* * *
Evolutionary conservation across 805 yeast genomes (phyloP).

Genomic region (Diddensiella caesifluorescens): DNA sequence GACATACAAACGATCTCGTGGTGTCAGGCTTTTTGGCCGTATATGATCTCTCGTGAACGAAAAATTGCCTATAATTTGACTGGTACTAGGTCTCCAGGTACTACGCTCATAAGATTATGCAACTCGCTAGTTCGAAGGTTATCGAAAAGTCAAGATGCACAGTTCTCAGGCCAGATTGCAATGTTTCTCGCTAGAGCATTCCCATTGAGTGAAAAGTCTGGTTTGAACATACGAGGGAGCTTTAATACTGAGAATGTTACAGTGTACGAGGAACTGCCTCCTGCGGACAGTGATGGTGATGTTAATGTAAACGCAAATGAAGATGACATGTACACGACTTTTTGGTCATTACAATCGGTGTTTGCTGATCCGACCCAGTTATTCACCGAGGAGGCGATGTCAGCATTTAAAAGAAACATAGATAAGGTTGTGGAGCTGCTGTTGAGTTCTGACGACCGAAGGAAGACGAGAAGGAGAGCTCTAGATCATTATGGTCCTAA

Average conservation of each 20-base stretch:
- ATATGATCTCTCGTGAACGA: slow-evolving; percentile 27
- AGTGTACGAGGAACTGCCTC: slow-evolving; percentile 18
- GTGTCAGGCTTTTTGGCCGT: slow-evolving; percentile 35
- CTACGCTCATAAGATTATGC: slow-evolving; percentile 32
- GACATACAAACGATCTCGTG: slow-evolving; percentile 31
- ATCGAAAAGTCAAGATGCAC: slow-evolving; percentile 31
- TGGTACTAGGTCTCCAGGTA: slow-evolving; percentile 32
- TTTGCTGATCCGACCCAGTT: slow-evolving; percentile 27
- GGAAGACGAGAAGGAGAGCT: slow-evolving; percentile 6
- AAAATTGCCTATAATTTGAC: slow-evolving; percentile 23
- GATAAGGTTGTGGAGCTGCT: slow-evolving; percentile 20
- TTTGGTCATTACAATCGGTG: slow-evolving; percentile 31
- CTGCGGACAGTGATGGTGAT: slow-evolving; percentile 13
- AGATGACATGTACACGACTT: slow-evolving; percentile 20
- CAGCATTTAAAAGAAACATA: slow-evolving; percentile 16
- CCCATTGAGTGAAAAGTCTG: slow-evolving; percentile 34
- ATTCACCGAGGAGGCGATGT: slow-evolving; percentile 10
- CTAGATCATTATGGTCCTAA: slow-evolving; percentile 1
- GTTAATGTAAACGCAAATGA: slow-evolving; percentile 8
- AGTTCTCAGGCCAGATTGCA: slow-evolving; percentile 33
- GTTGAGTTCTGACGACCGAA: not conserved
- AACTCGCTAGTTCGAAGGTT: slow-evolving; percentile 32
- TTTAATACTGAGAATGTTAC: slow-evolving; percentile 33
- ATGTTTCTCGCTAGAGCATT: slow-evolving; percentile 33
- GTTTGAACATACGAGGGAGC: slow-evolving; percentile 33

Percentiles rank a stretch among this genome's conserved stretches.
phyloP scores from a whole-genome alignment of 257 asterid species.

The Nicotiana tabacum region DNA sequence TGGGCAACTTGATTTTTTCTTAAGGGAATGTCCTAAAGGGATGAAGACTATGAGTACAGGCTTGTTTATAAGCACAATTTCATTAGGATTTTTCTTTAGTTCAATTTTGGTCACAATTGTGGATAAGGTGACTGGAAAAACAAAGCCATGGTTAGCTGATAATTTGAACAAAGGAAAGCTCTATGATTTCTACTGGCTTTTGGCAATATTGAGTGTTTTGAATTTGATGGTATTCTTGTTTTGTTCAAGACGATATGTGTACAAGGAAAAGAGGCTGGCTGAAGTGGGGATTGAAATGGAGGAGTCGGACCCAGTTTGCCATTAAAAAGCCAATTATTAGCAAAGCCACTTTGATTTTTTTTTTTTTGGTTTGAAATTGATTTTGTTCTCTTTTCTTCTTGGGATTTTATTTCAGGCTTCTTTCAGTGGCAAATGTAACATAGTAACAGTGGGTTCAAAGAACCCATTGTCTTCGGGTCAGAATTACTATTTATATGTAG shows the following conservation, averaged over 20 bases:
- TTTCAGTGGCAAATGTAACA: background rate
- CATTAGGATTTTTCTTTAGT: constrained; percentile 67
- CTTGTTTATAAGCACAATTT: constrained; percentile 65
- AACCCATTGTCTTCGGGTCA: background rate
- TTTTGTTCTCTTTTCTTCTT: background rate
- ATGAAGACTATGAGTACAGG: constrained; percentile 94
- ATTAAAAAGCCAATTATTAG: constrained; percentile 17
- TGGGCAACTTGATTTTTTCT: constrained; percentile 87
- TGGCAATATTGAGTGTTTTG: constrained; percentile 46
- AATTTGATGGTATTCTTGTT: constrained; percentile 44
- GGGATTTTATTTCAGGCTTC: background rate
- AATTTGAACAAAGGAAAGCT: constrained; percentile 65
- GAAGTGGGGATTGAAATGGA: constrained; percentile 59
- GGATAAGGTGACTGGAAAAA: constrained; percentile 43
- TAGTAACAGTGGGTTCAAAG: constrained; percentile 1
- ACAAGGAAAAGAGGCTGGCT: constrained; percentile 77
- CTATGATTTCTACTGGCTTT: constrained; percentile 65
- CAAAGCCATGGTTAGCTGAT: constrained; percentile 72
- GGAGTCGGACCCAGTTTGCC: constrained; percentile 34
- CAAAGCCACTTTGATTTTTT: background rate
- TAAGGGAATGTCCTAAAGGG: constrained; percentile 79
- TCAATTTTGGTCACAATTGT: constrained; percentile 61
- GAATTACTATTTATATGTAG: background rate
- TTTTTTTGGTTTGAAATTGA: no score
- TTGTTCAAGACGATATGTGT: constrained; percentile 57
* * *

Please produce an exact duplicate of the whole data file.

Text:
Evolutionary conservation across 805 yeast genomes (phyloP).

Genomic region (Diddensiella caesifluorescens): DNA sequence GACATACAAACGATCTCGTGGTGTCAGGCTTTTTGGCCGTATATGATCTCTCGTGAACGAAAAATTGCCTATAATTTGACTGGTACTAGGTCTCCAGGTACTACGCTCATAAGATTATGCAACTCGCTAGTTCGAAGGTTATCGAAAAGTCAAGATGCACAGTTCTCAGGCCAGATTGCAATGTTTCTCGCTAGAGCATTCCCATTGAGTGAAAAGTCTGGTTTGAACATACGAGGGAGCTTTAATACTGAGAATGTTACAGTGTACGAGGAACTGCCTCCTGCGGACAGTGATGGTGATGTTAATGTAAACGCAAATGAAGATGACATGTACACGACTTTTTGGTCATTACAATCGGTGTTTGCTGATCCGACCCAGTTATTCACCGAGGAGGCGATGTCAGCATTTAAAAGAAACATAGATAAGGTTGTGGAGCTGCTGTTGAGTTCTGACGACCGAAGGAAGACGAGAAGGAGAGCTCTAGATCATTATGGTCCTAA

Average conservation of each 20-base stretch:
- ATATGATCTCTCGTGAACGA: slow-evolving; percentile 27
- AGTGTACGAGGAACTGCCTC: slow-evolving; percentile 18
- GTGTCAGGCTTTTTGGCCGT: slow-evolving; percentile 35
- CTACGCTCATAAGATTATGC: slow-evolving; percentile 32
- GACATACAAACGATCTCGTG: slow-evolving; percentile 31
- ATCGAAAAGTCAAGATGCAC: slow-evolving; percentile 31
- TGGTACTAGGTCTCCAGGTA: slow-evolving; percentile 32
- TTTGCTGATCCGACCCAGTT: slow-evolving; percentile 27
- GGAAGACGAGAAGGAGAGCT: slow-evolving; percentile 6
- AAAATTGCCTATAATTTGAC: slow-evolving; percentile 23
- GATAAGGTTGTGGAGCTGCT: slow-evolving; percentile 20
- TTTGGTCATTACAATCGGTG: slow-evolving; percentile 31
- CTGCGGACAGTGATGGTGAT: slow-evolving; percentile 13
- AGATGACATGTACACGACTT: slow-evolving; percentile 20
- CAGCATTTAAAAGAAACATA: slow-evolving; percentile 16
- CCCATTGAGTGAAAAGTCTG: slow-evolving; percentile 34
- ATTCACCGAGGAGGCGATGT: slow-evolving; percentile 10
- CTAGATCATTATGGTCCTAA: slow-evolving; percentile 1
- GTTAATGTAAACGCAAATGA: slow-evolving; percentile 8
- AGTTCTCAGGCCAGATTGCA: slow-evolving; percentile 33
- GTTGAGTTCTGACGACCGAA: not conserved
- AACTCGCTAGTTCGAAGGTT: slow-evolving; percentile 32
- TTTAATACTGAGAATGTTAC: slow-evolving; percentile 33
- ATGTTTCTCGCTAGAGCATT: slow-evolving; percentile 33
- GTTTGAACATACGAGGGAGC: slow-evolving; percentile 33

Percentiles rank a stretch among this genome's conserved stretches.
phyloP scores from a whole-genome alignment of 257 asterid species.

The Nicotiana tabacum region DNA sequence TGGGCAACTTGATTTTTTCTTAAGGGAATGTCCTAAAGGGATGAAGACTATGAGTACAGGCTTGTTTATAAGCACAATTTCATTAGGATTTTTCTTTAGTTCAATTTTGGTCACAATTGTGGATAAGGTGACTGGAAAAACAAAGCCATGGTTAGCTGATAATTTGAACAAAGGAAAGCTCTATGATTTCTACTGGCTTTTGGCAATATTGAGTGTTTTGAATTTGATGGTATTCTTGTTTTGTTCAAGACGATATGTGTACAAGGAAAAGAGGCTGGCTGAAGTGGGGATTGAAATGGAGGAGTCGGACCCAGTTTGCCATTAAAAAGCCAATTATTAGCAAAGCCACTTTGATTTTTTTTTTTTTGGTTTGAAATTGATTTTGTTCTCTTTTCTTCTTGGGATTTTATTTCAGGCTTCTTTCAGTGGCAAATGTAACATAGTAACAGTGGGTTCAAAGAACCCATTGTCTTCGGGTCAGAATTACTATTTATATGTAG shows the following conservation, averaged over 20 bases:
- TTTCAGTGGCAAATGTAACA: background rate
- CATTAGGATTTTTCTTTAGT: constrained; percentile 67
- CTTGTTTATAAGCACAATTT: constrained; percentile 65
- AACCCATTGTCTTCGGGTCA: background rate
- TTTTGTTCTCTTTTCTTCTT: background rate
- ATGAAGACTATGAGTACAGG: constrained; percentile 94
- ATTAAAAAGCCAATTATTAG: constrained; percentile 17
- TGGGCAACTTGATTTTTTCT: constrained; percentile 87
- TGGCAATATTGAGTGTTTTG: constrained; percentile 46
- AATTTGATGGTATTCTTGTT: constrained; percentile 44
- GGGATTTTATTTCAGGCTTC: background rate
- AATTTGAACAAAGGAAAGCT: constrained; percentile 65
- GAAGTGGGGATTGAAATGGA: constrained; percentile 59
- GGATAAGGTGACTGGAAAAA: constrained; percentile 43
- TAGTAACAGTGGGTTCAAAG: constrained; percentile 1
- ACAAGGAAAAGAGGCTGGCT: constrained; percentile 77
- CTATGATTTCTACTGGCTTT: constrained; percentile 65
- CAAAGCCATGGTTAGCTGAT: constrained; percentile 72
- GGAGTCGGACCCAGTTTGCC: constrained; percentile 34
- CAAAGCCACTTTGATTTTTT: background rate
- TAAGGGAATGTCCTAAAGGG: constrained; percentile 79
- TCAATTTTGGTCACAATTGT: constrained; percentile 61
- GAATTACTATTTATATGTAG: background rate
- TTTTTTTGGTTTGAAATTGA: no score
- TTGTTCAAGACGATATGTGT: constrained; percentile 57